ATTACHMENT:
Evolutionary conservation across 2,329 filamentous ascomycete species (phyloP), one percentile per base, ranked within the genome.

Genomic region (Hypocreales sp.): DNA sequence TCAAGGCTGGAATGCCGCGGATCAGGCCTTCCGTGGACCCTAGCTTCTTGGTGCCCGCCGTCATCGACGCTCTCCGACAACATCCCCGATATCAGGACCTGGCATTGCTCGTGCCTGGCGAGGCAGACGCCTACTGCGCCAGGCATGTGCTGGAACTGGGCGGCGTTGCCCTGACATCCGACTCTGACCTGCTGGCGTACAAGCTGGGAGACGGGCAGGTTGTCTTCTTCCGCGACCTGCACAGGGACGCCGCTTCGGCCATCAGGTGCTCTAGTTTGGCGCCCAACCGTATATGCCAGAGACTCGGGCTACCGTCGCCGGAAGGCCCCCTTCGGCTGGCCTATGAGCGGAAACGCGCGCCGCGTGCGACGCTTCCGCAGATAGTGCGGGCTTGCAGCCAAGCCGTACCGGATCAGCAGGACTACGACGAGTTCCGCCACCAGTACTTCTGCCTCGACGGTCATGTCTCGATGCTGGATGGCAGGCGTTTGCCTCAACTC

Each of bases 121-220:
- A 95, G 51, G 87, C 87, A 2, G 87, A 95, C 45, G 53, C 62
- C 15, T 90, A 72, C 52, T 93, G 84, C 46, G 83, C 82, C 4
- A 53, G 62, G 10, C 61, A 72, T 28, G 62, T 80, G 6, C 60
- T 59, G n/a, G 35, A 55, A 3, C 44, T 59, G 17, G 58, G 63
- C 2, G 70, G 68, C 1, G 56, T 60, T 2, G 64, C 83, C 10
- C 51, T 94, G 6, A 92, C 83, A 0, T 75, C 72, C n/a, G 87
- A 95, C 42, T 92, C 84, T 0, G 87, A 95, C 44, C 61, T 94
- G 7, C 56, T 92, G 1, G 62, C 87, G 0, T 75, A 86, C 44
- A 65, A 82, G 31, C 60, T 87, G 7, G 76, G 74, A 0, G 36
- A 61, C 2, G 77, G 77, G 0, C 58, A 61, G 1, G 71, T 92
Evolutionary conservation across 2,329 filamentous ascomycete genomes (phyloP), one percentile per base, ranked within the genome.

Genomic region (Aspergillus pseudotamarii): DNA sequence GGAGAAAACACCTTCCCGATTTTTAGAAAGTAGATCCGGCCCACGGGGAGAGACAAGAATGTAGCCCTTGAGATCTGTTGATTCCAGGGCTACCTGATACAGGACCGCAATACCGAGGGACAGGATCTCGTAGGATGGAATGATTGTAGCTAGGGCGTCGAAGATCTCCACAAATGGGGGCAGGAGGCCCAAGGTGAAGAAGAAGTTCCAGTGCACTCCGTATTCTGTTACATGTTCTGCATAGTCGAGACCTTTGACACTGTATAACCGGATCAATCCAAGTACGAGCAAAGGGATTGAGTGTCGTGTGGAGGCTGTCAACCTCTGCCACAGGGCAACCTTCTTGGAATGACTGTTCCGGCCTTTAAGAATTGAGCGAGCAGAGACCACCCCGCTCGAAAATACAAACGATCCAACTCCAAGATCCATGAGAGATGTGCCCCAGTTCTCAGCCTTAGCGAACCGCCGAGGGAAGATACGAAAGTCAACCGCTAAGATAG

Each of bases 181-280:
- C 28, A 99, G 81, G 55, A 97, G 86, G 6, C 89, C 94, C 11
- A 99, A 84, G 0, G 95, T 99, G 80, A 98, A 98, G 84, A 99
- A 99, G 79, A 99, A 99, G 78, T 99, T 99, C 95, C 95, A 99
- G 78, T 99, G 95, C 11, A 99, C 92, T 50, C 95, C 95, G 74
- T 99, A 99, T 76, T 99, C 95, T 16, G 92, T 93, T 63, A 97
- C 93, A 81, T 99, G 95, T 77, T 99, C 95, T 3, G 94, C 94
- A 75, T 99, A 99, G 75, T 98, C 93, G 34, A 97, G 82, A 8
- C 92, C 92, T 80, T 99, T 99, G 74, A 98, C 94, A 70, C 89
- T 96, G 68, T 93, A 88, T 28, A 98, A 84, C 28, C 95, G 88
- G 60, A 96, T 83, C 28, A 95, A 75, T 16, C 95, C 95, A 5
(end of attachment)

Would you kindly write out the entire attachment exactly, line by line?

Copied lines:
Evolutionary conservation across 2,329 filamentous ascomycete species (phyloP), one percentile per base, ranked within the genome.

Genomic region (Hypocreales sp.): DNA sequence TCAAGGCTGGAATGCCGCGGATCAGGCCTTCCGTGGACCCTAGCTTCTTGGTGCCCGCCGTCATCGACGCTCTCCGACAACATCCCCGATATCAGGACCTGGCATTGCTCGTGCCTGGCGAGGCAGACGCCTACTGCGCCAGGCATGTGCTGGAACTGGGCGGCGTTGCCCTGACATCCGACTCTGACCTGCTGGCGTACAAGCTGGGAGACGGGCAGGTTGTCTTCTTCCGCGACCTGCACAGGGACGCCGCTTCGGCCATCAGGTGCTCTAGTTTGGCGCCCAACCGTATATGCCAGAGACTCGGGCTACCGTCGCCGGAAGGCCCCCTTCGGCTGGCCTATGAGCGGAAACGCGCGCCGCGTGCGACGCTTCCGCAGATAGTGCGGGCTTGCAGCCAAGCCGTACCGGATCAGCAGGACTACGACGAGTTCCGCCACCAGTACTTCTGCCTCGACGGTCATGTCTCGATGCTGGATGGCAGGCGTTTGCCTCAACTC

Each of bases 121-220:
- A 95, G 51, G 87, C 87, A 2, G 87, A 95, C 45, G 53, C 62
- C 15, T 90, A 72, C 52, T 93, G 84, C 46, G 83, C 82, C 4
- A 53, G 62, G 10, C 61, A 72, T 28, G 62, T 80, G 6, C 60
- T 59, G n/a, G 35, A 55, A 3, C 44, T 59, G 17, G 58, G 63
- C 2, G 70, G 68, C 1, G 56, T 60, T 2, G 64, C 83, C 10
- C 51, T 94, G 6, A 92, C 83, A 0, T 75, C 72, C n/a, G 87
- A 95, C 42, T 92, C 84, T 0, G 87, A 95, C 44, C 61, T 94
- G 7, C 56, T 92, G 1, G 62, C 87, G 0, T 75, A 86, C 44
- A 65, A 82, G 31, C 60, T 87, G 7, G 76, G 74, A 0, G 36
- A 61, C 2, G 77, G 77, G 0, C 58, A 61, G 1, G 71, T 92
Evolutionary conservation across 2,329 filamentous ascomycete genomes (phyloP), one percentile per base, ranked within the genome.

Genomic region (Aspergillus pseudotamarii): DNA sequence GGAGAAAACACCTTCCCGATTTTTAGAAAGTAGATCCGGCCCACGGGGAGAGACAAGAATGTAGCCCTTGAGATCTGTTGATTCCAGGGCTACCTGATACAGGACCGCAATACCGAGGGACAGGATCTCGTAGGATGGAATGATTGTAGCTAGGGCGTCGAAGATCTCCACAAATGGGGGCAGGAGGCCCAAGGTGAAGAAGAAGTTCCAGTGCACTCCGTATTCTGTTACATGTTCTGCATAGTCGAGACCTTTGACACTGTATAACCGGATCAATCCAAGTACGAGCAAAGGGATTGAGTGTCGTGTGGAGGCTGTCAACCTCTGCCACAGGGCAACCTTCTTGGAATGACTGTTCCGGCCTTTAAGAATTGAGCGAGCAGAGACCACCCCGCTCGAAAATACAAACGATCCAACTCCAAGATCCATGAGAGATGTGCCCCAGTTCTCAGCCTTAGCGAACCGCCGAGGGAAGATACGAAAGTCAACCGCTAAGATAG

Each of bases 181-280:
- C 28, A 99, G 81, G 55, A 97, G 86, G 6, C 89, C 94, C 11
- A 99, A 84, G 0, G 95, T 99, G 80, A 98, A 98, G 84, A 99
- A 99, G 79, A 99, A 99, G 78, T 99, T 99, C 95, C 95, A 99
- G 78, T 99, G 95, C 11, A 99, C 92, T 50, C 95, C 95, G 74
- T 99, A 99, T 76, T 99, C 95, T 16, G 92, T 93, T 63, A 97
- C 93, A 81, T 99, G 95, T 77, T 99, C 95, T 3, G 94, C 94
- A 75, T 99, A 99, G 75, T 98, C 93, G 34, A 97, G 82, A 8
- C 92, C 92, T 80, T 99, T 99, G 74, A 98, C 94, A 70, C 89
- T 96, G 68, T 93, A 88, T 28, A 98, A 84, C 28, C 95, G 88
- G 60, A 96, T 83, C 28, A 95, A 75, T 16, C 95, C 95, A 5